On the other hand, “feeling bad” breaks with the normativity, requiring diagnosis, clinical, laboratory, and other tests that can translate its meaning (s). Admitting “feeling bad” brings pain and psychic suffering to the subject: “Why did this happen to me so soon?” leading him, in some cases, to deny the disease [20]. The subject-doctor position is the verdict, and its supposed knowledge lies in the promise of healing and/or postponing death.

Our arguments can be based on the contributions of Pêcheux [10] regarding the “bad subject.” We can say that the subject, in a certain way, is counteridentified with the predetermined dictates by the health services where prescriptive functions are exercised: one of the first thing to think about is exactly in tuberculosis and he should follow up.

The discourse of the “bad subject” is that in which the subject of enunciation turns against the universal subject, through the taking of a position which, in this case, consists of a separation that reflects distancing, doubt, questioning, contestation, or revolt in relation to what the universal subject gives to think. In this case, then, the bad subject is counteridentified by the discursive formation imposed on him by “interdiscourse” as an external determination of his subjective interiority, which produces philosophical and political forms of discourse-against (i.e., “counter-discourse”) [10].

Whether it occupies the position of the subject that fully identifies itself with the discursive formation in which one becomes aware, or occupy the position of the one who is counteridentified, the subject continues to be discoursed as “the patient,” the “tuberculous,” “the one who must obey and follow” what is recommended to him (imposed) by the medical discourse, whose specific knowledge, prestige, and condition of irrefutability assure him legitimacy and power.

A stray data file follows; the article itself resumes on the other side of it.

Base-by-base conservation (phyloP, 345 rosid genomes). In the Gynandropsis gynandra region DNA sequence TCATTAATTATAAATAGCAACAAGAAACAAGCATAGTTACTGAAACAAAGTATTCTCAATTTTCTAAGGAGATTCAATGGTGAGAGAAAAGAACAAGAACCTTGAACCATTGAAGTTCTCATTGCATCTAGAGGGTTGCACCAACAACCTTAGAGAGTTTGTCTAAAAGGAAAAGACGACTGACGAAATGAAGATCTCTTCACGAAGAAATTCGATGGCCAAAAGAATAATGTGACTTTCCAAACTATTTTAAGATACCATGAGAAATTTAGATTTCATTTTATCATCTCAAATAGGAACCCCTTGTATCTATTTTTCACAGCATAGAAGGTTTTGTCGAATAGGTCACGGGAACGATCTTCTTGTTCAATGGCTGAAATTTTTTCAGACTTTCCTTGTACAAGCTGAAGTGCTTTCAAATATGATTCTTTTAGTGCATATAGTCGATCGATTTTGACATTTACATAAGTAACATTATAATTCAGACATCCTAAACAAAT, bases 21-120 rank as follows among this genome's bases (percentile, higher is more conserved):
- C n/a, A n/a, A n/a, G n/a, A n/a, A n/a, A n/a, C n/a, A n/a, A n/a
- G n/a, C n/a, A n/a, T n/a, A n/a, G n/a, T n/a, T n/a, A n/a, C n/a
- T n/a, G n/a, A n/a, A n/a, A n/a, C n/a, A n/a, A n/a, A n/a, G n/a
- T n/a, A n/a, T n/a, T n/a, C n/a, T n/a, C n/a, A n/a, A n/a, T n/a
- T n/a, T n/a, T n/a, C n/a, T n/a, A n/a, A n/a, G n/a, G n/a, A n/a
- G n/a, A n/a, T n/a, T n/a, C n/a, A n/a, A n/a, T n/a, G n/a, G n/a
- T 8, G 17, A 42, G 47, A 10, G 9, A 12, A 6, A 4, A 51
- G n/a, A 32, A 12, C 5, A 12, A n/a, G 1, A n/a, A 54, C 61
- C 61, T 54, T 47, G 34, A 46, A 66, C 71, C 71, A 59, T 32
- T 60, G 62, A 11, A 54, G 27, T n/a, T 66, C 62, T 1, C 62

According to our hypothesis, this discursivization contributes to the construction of a discursive memory whose senses can negatively affect the identity of the subject. It should be remembered that the senses become enunciable and readable by the action of discursive memory [14].

Knowing that the term identity carries multiple meanings, we emphasize that here we use it in the sense of identification, because we understand that identities can function as points of identification and attachment.